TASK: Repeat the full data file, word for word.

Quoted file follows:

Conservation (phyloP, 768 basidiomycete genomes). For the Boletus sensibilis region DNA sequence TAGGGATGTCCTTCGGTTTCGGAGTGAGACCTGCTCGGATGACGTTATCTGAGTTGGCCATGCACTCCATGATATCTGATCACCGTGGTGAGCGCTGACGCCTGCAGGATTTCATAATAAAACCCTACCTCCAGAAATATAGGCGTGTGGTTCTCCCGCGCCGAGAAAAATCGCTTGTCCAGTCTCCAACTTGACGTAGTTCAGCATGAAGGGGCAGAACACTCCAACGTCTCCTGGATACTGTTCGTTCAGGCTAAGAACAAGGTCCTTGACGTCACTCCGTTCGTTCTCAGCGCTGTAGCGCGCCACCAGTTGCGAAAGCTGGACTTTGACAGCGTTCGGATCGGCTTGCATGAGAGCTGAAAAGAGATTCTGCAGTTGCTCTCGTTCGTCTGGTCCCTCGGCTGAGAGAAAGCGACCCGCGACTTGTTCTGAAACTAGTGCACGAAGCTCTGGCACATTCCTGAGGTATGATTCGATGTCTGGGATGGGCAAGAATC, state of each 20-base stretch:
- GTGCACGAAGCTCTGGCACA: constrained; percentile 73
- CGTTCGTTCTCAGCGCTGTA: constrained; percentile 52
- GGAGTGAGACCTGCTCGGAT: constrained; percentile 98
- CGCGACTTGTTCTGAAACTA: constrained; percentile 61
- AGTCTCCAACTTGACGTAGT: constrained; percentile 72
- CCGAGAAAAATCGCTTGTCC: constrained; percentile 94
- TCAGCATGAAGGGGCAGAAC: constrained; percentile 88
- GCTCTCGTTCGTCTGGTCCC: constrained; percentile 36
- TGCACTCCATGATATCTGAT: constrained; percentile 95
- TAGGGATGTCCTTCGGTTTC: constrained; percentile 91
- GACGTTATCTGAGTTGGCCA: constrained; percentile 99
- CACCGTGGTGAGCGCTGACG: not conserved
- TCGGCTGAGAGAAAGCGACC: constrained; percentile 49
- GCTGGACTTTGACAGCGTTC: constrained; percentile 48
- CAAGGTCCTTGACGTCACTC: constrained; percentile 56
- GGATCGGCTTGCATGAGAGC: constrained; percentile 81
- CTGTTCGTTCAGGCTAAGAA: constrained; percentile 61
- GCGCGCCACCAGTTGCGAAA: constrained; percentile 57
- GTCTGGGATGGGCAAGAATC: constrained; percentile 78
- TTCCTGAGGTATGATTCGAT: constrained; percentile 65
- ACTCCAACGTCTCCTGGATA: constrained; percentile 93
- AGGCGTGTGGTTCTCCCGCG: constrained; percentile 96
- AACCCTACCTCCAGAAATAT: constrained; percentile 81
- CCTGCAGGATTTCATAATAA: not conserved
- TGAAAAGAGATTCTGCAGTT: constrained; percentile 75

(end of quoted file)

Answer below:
Conservation (phyloP, 768 basidiomycete genomes). For the Boletus sensibilis region DNA sequence TAGGGATGTCCTTCGGTTTCGGAGTGAGACCTGCTCGGATGACGTTATCTGAGTTGGCCATGCACTCCATGATATCTGATCACCGTGGTGAGCGCTGACGCCTGCAGGATTTCATAATAAAACCCTACCTCCAGAAATATAGGCGTGTGGTTCTCCCGCGCCGAGAAAAATCGCTTGTCCAGTCTCCAACTTGACGTAGTTCAGCATGAAGGGGCAGAACACTCCAACGTCTCCTGGATACTGTTCGTTCAGGCTAAGAACAAGGTCCTTGACGTCACTCCGTTCGTTCTCAGCGCTGTAGCGCGCCACCAGTTGCGAAAGCTGGACTTTGACAGCGTTCGGATCGGCTTGCATGAGAGCTGAAAAGAGATTCTGCAGTTGCTCTCGTTCGTCTGGTCCCTCGGCTGAGAGAAAGCGACCCGCGACTTGTTCTGAAACTAGTGCACGAAGCTCTGGCACATTCCTGAGGTATGATTCGATGTCTGGGATGGGCAAGAATC, state of each 20-base stretch:
- GTGCACGAAGCTCTGGCACA: constrained; percentile 73
- CGTTCGTTCTCAGCGCTGTA: constrained; percentile 52
- GGAGTGAGACCTGCTCGGAT: constrained; percentile 98
- CGCGACTTGTTCTGAAACTA: constrained; percentile 61
- AGTCTCCAACTTGACGTAGT: constrained; percentile 72
- CCGAGAAAAATCGCTTGTCC: constrained; percentile 94
- TCAGCATGAAGGGGCAGAAC: constrained; percentile 88
- GCTCTCGTTCGTCTGGTCCC: constrained; percentile 36
- TGCACTCCATGATATCTGAT: constrained; percentile 95
- TAGGGATGTCCTTCGGTTTC: constrained; percentile 91
- GACGTTATCTGAGTTGGCCA: constrained; percentile 99
- CACCGTGGTGAGCGCTGACG: not conserved
- TCGGCTGAGAGAAAGCGACC: constrained; percentile 49
- GCTGGACTTTGACAGCGTTC: constrained; percentile 48
- CAAGGTCCTTGACGTCACTC: constrained; percentile 56
- GGATCGGCTTGCATGAGAGC: constrained; percentile 81
- CTGTTCGTTCAGGCTAAGAA: constrained; percentile 61
- GCGCGCCACCAGTTGCGAAA: constrained; percentile 57
- GTCTGGGATGGGCAAGAATC: constrained; percentile 78
- TTCCTGAGGTATGATTCGAT: constrained; percentile 65
- ACTCCAACGTCTCCTGGATA: constrained; percentile 93
- AGGCGTGTGGTTCTCCCGCG: constrained; percentile 96
- AACCCTACCTCCAGAAATAT: constrained; percentile 81
- CCTGCAGGATTTCATAATAA: not conserved
- TGAAAAGAGATTCTGCAGTT: constrained; percentile 75